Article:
As a funeral was held by the military in Texas for an Air Force veteran who died alone, thousands of strangers showed up to ensure he wouldn’t be laid to rest alone.
Joseph Walker, born in 1946, served in the U.S. Air Force from 1964 to 1968 during part of the Vietnam War, but following his honourable discharge, little is known what happened to him.
His obituary at All Faiths Funeral and Cremation Services reads that Walker was “called by Our Heavenly Father” on Nov. 19, though it does not say his rank.
A wake and a funeral was held by All Faiths last month, but in January a state agency put out a notice after being unable to reach Walker’s family.
“We have the distinct honor to provide a full military burial for unaccompanied United States Air Force veteran Joseph Walker on Monday, January 28, 2019 at 10:00 a.m. at Central Texas State Veterans Cemetery,” the notice read on Facebook. “If you have the opportunity, please come out and attend. We do not leave veterans behind.”
As a result of the post, thousands of people showed up to give Walker a proper sendoff.
In part, it was due to people sharing the post to other groups. Luis Rodriguez passed the information to a motorbike riding club he belongs to, as well as a local news station.
A report by ABC News affiliate KVUE pushed the word further.
“[It] took off like fire. Next thing you know we’re sitting here with thousands,” he told ABC News.
Texas Sen. Ted Cruz, CNN anchor Jake Tapper and Rep. John Carter all shared details of the funeral as well.
On Monday, the roads into and around the cemetery were bumper-to-bumper, with cars backing up to a nearby highway.
Williamson County Sheriff Robert Chody estimated more than 5,000 people arrived, CNN reports.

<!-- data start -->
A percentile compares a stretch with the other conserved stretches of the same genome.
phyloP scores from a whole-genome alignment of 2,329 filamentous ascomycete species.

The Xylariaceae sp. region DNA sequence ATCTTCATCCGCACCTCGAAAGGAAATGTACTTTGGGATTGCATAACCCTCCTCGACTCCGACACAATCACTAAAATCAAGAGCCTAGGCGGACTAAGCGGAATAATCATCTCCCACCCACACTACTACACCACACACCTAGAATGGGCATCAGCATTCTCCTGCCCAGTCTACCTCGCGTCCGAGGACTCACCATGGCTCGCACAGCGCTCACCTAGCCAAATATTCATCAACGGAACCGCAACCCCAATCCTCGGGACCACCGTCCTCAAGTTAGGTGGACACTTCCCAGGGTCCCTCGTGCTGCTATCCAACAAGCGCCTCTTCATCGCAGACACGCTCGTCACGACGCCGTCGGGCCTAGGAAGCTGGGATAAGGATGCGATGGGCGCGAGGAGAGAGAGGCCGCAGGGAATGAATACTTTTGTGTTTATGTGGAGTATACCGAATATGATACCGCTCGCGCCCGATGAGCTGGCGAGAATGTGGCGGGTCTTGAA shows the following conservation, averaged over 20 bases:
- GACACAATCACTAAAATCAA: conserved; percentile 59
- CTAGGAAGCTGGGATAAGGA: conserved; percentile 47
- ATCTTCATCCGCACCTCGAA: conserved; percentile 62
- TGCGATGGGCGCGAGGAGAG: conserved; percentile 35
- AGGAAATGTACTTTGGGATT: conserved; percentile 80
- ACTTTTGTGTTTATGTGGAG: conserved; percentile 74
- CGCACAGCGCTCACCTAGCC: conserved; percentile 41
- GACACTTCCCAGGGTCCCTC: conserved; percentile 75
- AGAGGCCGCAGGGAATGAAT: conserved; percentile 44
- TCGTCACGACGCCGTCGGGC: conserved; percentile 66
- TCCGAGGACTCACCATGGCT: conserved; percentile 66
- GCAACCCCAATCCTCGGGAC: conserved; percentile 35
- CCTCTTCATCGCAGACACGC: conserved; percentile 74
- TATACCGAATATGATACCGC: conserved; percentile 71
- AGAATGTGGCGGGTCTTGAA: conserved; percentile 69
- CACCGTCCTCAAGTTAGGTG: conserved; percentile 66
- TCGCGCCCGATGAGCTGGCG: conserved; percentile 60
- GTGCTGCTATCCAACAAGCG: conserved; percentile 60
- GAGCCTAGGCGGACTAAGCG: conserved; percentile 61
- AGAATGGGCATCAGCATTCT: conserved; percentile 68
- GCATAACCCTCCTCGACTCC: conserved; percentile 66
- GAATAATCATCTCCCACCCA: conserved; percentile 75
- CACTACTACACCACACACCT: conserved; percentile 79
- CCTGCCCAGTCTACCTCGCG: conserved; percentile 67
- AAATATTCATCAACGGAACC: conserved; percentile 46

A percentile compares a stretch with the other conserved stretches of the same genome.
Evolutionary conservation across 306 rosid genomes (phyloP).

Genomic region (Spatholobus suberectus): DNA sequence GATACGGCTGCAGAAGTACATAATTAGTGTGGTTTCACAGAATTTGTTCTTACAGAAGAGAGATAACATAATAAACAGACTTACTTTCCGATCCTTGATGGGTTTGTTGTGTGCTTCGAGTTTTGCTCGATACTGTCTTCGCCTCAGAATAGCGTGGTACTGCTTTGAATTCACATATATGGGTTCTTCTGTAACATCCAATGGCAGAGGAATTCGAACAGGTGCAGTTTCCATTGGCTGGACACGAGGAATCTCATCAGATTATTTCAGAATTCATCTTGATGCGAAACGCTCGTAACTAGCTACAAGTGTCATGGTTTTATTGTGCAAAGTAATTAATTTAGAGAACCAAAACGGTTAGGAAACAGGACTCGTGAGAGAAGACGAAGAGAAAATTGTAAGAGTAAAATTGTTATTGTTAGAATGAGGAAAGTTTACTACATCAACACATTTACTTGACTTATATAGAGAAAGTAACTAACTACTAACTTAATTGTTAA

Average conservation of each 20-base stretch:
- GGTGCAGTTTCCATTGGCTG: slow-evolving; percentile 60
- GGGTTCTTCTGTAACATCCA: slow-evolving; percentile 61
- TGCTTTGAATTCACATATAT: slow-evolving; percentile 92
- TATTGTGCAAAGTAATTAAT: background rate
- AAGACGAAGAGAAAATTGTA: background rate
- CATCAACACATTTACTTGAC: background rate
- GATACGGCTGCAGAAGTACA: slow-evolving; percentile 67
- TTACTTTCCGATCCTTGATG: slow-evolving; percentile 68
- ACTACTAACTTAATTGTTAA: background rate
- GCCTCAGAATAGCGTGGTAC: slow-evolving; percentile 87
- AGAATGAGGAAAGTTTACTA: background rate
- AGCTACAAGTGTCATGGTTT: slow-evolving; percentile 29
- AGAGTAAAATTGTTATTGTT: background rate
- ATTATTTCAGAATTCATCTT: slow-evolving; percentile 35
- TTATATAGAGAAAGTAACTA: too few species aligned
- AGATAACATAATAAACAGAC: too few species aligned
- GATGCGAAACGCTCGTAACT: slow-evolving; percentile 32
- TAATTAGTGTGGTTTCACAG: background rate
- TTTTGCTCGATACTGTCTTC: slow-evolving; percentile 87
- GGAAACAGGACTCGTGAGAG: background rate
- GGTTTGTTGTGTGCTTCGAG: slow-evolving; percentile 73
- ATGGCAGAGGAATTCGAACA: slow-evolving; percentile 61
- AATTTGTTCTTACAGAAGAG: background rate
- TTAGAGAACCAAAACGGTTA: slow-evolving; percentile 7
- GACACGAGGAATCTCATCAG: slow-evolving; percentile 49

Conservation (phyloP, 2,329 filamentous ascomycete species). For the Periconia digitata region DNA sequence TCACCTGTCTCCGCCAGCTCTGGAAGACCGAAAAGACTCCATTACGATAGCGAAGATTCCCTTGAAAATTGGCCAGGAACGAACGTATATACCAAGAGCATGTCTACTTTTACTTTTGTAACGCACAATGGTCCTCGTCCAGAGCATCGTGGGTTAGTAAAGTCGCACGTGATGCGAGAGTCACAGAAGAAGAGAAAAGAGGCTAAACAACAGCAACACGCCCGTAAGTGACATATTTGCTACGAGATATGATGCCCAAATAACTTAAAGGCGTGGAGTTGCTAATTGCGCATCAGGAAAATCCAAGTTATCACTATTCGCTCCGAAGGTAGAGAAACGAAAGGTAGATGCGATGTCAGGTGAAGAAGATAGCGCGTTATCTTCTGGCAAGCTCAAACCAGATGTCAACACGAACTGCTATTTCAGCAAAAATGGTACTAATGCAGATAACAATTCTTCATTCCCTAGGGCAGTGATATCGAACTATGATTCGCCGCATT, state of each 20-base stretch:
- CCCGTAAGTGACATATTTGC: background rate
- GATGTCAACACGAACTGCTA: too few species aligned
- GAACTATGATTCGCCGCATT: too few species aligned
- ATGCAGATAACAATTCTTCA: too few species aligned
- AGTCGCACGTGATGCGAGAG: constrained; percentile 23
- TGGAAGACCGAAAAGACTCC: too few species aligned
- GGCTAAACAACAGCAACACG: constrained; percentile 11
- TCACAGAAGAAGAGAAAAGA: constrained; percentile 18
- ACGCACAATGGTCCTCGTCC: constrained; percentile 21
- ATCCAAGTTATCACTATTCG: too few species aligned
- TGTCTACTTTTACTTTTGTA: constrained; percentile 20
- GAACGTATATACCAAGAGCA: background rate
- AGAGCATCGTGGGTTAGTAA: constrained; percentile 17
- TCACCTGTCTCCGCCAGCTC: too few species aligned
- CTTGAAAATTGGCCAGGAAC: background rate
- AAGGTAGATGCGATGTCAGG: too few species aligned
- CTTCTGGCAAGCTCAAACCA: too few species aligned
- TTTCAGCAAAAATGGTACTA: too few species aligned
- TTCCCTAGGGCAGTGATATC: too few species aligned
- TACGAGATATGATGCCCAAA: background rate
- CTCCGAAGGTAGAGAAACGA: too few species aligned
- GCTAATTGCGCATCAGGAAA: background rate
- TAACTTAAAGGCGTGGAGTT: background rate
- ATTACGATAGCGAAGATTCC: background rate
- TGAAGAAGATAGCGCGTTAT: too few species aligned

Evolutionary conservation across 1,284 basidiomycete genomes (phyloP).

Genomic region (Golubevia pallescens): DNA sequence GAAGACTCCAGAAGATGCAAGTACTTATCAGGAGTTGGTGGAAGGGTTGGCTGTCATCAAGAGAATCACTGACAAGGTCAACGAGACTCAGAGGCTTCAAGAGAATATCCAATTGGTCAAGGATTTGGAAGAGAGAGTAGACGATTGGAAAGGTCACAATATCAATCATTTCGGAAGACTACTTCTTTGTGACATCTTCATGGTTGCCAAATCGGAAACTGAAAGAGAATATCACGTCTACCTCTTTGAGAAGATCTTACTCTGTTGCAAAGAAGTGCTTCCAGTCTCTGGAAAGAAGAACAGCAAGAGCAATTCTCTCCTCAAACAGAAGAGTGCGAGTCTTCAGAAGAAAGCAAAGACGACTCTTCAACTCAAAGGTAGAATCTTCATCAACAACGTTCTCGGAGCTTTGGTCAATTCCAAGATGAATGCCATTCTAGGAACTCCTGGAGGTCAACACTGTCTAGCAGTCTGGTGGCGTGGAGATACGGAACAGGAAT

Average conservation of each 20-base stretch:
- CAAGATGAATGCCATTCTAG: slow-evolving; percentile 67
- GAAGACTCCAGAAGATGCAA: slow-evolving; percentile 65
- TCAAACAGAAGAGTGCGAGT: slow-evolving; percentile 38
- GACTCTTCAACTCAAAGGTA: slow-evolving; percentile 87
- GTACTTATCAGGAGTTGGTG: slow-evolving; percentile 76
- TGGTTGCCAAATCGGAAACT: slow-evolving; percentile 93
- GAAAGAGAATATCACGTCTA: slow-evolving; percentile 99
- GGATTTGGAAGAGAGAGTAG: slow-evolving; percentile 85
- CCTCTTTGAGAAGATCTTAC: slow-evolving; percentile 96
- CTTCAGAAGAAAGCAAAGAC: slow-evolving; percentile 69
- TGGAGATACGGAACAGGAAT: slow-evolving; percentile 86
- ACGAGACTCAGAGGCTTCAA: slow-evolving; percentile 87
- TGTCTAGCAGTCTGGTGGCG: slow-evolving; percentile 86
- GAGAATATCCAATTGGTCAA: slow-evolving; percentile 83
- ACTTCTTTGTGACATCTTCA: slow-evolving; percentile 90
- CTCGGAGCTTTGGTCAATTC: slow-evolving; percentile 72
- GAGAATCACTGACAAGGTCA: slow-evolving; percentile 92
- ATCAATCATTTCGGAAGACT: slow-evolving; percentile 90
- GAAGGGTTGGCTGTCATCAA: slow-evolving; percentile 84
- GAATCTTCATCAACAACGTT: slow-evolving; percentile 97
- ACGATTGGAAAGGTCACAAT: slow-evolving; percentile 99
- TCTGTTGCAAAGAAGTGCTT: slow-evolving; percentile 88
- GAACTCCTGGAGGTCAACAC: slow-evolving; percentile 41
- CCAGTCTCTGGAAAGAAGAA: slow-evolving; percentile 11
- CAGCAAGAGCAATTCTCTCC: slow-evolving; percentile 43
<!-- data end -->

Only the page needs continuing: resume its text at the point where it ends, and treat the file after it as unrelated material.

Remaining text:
“Today, we’re not strangers, we’re family,” said one man, who did not provide his name. “I don’t have a whole lot of information but it doesn’t matter, because once upon a time, like a lot of us other vets, he signed a blank cheque for our nation.”
Freedom Riders, a motorcycle club, members of veteran organizations and hundreds of law enforcement representatives attended, but so did people from all over the country, according to Rodriguez.
WATCH: Veterans thankful thousands attended funeral of vet who died alone in Texas
Video from the ceremony, taken a short time after the funeral began, shows three planes flying over the service — an apparent memorial flyover.
“We all served, we all share that common bond and it shows you just how strong that bond is,” Col. Charles Drouillard, with the 3rd Air Support Operations Group, told CBS News. “We organized the guys the best we could in 48 hours over the weekend. We are lucky to get enough guys together — part of the Air Force contingent — and honour our fellow veteran.”
Once the ceremony was over, people walked to Walker’s casket to lay their hands upon it and say prayers for him.
WATCH: A U.S. veteran died alone, thousands attended his funeral
The cemetery started providing burials for veterans since the “Unaccompanied Veterans” program was established in 2015, which ensures all veterans receive a military burial service.
Douglas Gault with the cemetery said he was the one to receive the folded flag on behalf of walker at the end of the ceremony.
“It was an honour,” Douglas Gault with the cemetery said. “You could feel chills down the body because I’m a veteran, too, a 30-year veteran, so it felt good to receive the flag on behalf of Joseph Walker.”
And thanks to the media attention and the social media post, Walker was also able to be sent off by his own family. The military told ABC News they were able to locate two family members who attended the funeral.
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